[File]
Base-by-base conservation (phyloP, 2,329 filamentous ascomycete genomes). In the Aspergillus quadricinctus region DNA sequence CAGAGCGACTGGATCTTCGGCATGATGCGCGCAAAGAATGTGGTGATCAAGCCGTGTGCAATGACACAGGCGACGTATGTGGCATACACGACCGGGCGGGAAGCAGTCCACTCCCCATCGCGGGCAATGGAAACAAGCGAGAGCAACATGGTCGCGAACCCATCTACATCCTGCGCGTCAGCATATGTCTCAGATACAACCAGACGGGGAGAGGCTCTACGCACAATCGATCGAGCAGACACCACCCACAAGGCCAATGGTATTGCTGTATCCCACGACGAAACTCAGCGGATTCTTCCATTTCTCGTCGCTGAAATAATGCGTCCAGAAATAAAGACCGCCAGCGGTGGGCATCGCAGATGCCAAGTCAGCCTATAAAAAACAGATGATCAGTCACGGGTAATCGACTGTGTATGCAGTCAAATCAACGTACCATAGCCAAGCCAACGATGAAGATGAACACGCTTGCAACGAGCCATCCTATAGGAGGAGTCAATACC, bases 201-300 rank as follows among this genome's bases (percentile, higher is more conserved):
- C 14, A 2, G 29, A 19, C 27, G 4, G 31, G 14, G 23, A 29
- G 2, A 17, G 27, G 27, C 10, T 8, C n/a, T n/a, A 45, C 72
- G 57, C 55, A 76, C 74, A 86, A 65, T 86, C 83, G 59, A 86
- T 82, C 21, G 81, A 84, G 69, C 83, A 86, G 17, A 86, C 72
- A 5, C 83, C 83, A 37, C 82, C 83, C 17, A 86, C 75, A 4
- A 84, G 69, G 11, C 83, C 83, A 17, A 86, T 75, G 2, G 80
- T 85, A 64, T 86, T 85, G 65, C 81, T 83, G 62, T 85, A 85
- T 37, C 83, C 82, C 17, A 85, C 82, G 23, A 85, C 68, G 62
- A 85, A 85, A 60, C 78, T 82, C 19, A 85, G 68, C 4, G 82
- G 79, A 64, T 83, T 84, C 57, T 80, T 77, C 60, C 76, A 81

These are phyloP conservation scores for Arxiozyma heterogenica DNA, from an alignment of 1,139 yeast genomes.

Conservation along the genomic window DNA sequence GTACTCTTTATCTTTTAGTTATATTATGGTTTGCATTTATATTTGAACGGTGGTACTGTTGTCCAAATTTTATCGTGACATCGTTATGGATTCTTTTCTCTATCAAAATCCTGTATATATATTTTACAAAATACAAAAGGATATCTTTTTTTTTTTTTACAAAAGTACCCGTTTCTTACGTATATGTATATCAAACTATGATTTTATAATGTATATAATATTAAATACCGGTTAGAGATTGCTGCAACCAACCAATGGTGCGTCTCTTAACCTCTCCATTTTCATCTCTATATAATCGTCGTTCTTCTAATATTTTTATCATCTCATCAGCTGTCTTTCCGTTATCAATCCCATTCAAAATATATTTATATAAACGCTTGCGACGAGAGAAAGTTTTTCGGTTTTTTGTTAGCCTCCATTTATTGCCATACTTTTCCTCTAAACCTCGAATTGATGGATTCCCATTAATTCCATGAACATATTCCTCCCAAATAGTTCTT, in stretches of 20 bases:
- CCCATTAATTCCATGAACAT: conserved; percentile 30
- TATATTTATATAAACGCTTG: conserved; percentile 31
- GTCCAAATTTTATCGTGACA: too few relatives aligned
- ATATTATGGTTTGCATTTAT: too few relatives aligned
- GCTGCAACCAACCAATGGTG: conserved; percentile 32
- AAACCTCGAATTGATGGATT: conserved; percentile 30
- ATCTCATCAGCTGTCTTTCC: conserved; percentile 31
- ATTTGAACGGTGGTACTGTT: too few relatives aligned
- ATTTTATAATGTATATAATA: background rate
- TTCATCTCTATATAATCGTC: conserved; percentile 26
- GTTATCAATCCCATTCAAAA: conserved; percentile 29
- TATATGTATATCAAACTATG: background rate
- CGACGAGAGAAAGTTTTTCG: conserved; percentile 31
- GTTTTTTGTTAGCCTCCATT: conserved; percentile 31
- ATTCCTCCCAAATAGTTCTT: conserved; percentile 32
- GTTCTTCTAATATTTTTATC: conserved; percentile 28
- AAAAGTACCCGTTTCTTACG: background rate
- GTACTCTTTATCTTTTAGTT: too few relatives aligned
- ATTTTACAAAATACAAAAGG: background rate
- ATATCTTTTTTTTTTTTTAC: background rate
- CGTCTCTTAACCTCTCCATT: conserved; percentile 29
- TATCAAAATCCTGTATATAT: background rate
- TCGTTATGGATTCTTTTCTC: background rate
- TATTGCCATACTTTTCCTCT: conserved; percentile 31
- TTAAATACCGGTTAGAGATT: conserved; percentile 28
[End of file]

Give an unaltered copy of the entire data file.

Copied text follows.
Base-by-base conservation (phyloP, 2,329 filamentous ascomycete genomes). In the Aspergillus quadricinctus region DNA sequence CAGAGCGACTGGATCTTCGGCATGATGCGCGCAAAGAATGTGGTGATCAAGCCGTGTGCAATGACACAGGCGACGTATGTGGCATACACGACCGGGCGGGAAGCAGTCCACTCCCCATCGCGGGCAATGGAAACAAGCGAGAGCAACATGGTCGCGAACCCATCTACATCCTGCGCGTCAGCATATGTCTCAGATACAACCAGACGGGGAGAGGCTCTACGCACAATCGATCGAGCAGACACCACCCACAAGGCCAATGGTATTGCTGTATCCCACGACGAAACTCAGCGGATTCTTCCATTTCTCGTCGCTGAAATAATGCGTCCAGAAATAAAGACCGCCAGCGGTGGGCATCGCAGATGCCAAGTCAGCCTATAAAAAACAGATGATCAGTCACGGGTAATCGACTGTGTATGCAGTCAAATCAACGTACCATAGCCAAGCCAACGATGAAGATGAACACGCTTGCAACGAGCCATCCTATAGGAGGAGTCAATACC, bases 201-300 rank as follows among this genome's bases (percentile, higher is more conserved):
- C 14, A 2, G 29, A 19, C 27, G 4, G 31, G 14, G 23, A 29
- G 2, A 17, G 27, G 27, C 10, T 8, C n/a, T n/a, A 45, C 72
- G 57, C 55, A 76, C 74, A 86, A 65, T 86, C 83, G 59, A 86
- T 82, C 21, G 81, A 84, G 69, C 83, A 86, G 17, A 86, C 72
- A 5, C 83, C 83, A 37, C 82, C 83, C 17, A 86, C 75, A 4
- A 84, G 69, G 11, C 83, C 83, A 17, A 86, T 75, G 2, G 80
- T 85, A 64, T 86, T 85, G 65, C 81, T 83, G 62, T 85, A 85
- T 37, C 83, C 82, C 17, A 85, C 82, G 23, A 85, C 68, G 62
- A 85, A 85, A 60, C 78, T 82, C 19, A 85, G 68, C 4, G 82
- G 79, A 64, T 83, T 84, C 57, T 80, T 77, C 60, C 76, A 81

These are phyloP conservation scores for Arxiozyma heterogenica DNA, from an alignment of 1,139 yeast genomes.

Conservation along the genomic window DNA sequence GTACTCTTTATCTTTTAGTTATATTATGGTTTGCATTTATATTTGAACGGTGGTACTGTTGTCCAAATTTTATCGTGACATCGTTATGGATTCTTTTCTCTATCAAAATCCTGTATATATATTTTACAAAATACAAAAGGATATCTTTTTTTTTTTTTACAAAAGTACCCGTTTCTTACGTATATGTATATCAAACTATGATTTTATAATGTATATAATATTAAATACCGGTTAGAGATTGCTGCAACCAACCAATGGTGCGTCTCTTAACCTCTCCATTTTCATCTCTATATAATCGTCGTTCTTCTAATATTTTTATCATCTCATCAGCTGTCTTTCCGTTATCAATCCCATTCAAAATATATTTATATAAACGCTTGCGACGAGAGAAAGTTTTTCGGTTTTTTGTTAGCCTCCATTTATTGCCATACTTTTCCTCTAAACCTCGAATTGATGGATTCCCATTAATTCCATGAACATATTCCTCCCAAATAGTTCTT, in stretches of 20 bases:
- CCCATTAATTCCATGAACAT: conserved; percentile 30
- TATATTTATATAAACGCTTG: conserved; percentile 31
- GTCCAAATTTTATCGTGACA: too few relatives aligned
- ATATTATGGTTTGCATTTAT: too few relatives aligned
- GCTGCAACCAACCAATGGTG: conserved; percentile 32
- AAACCTCGAATTGATGGATT: conserved; percentile 30
- ATCTCATCAGCTGTCTTTCC: conserved; percentile 31
- ATTTGAACGGTGGTACTGTT: too few relatives aligned
- ATTTTATAATGTATATAATA: background rate
- TTCATCTCTATATAATCGTC: conserved; percentile 26
- GTTATCAATCCCATTCAAAA: conserved; percentile 29
- TATATGTATATCAAACTATG: background rate
- CGACGAGAGAAAGTTTTTCG: conserved; percentile 31
- GTTTTTTGTTAGCCTCCATT: conserved; percentile 31
- ATTCCTCCCAAATAGTTCTT: conserved; percentile 32
- GTTCTTCTAATATTTTTATC: conserved; percentile 28
- AAAAGTACCCGTTTCTTACG: background rate
- GTACTCTTTATCTTTTAGTT: too few relatives aligned
- ATTTTACAAAATACAAAAGG: background rate
- ATATCTTTTTTTTTTTTTAC: background rate
- CGTCTCTTAACCTCTCCATT: conserved; percentile 29
- TATCAAAATCCTGTATATAT: background rate
- TCGTTATGGATTCTTTTCTC: background rate
- TATTGCCATACTTTTCCTCT: conserved; percentile 31
- TTAAATACCGGTTAGAGATT: conserved; percentile 28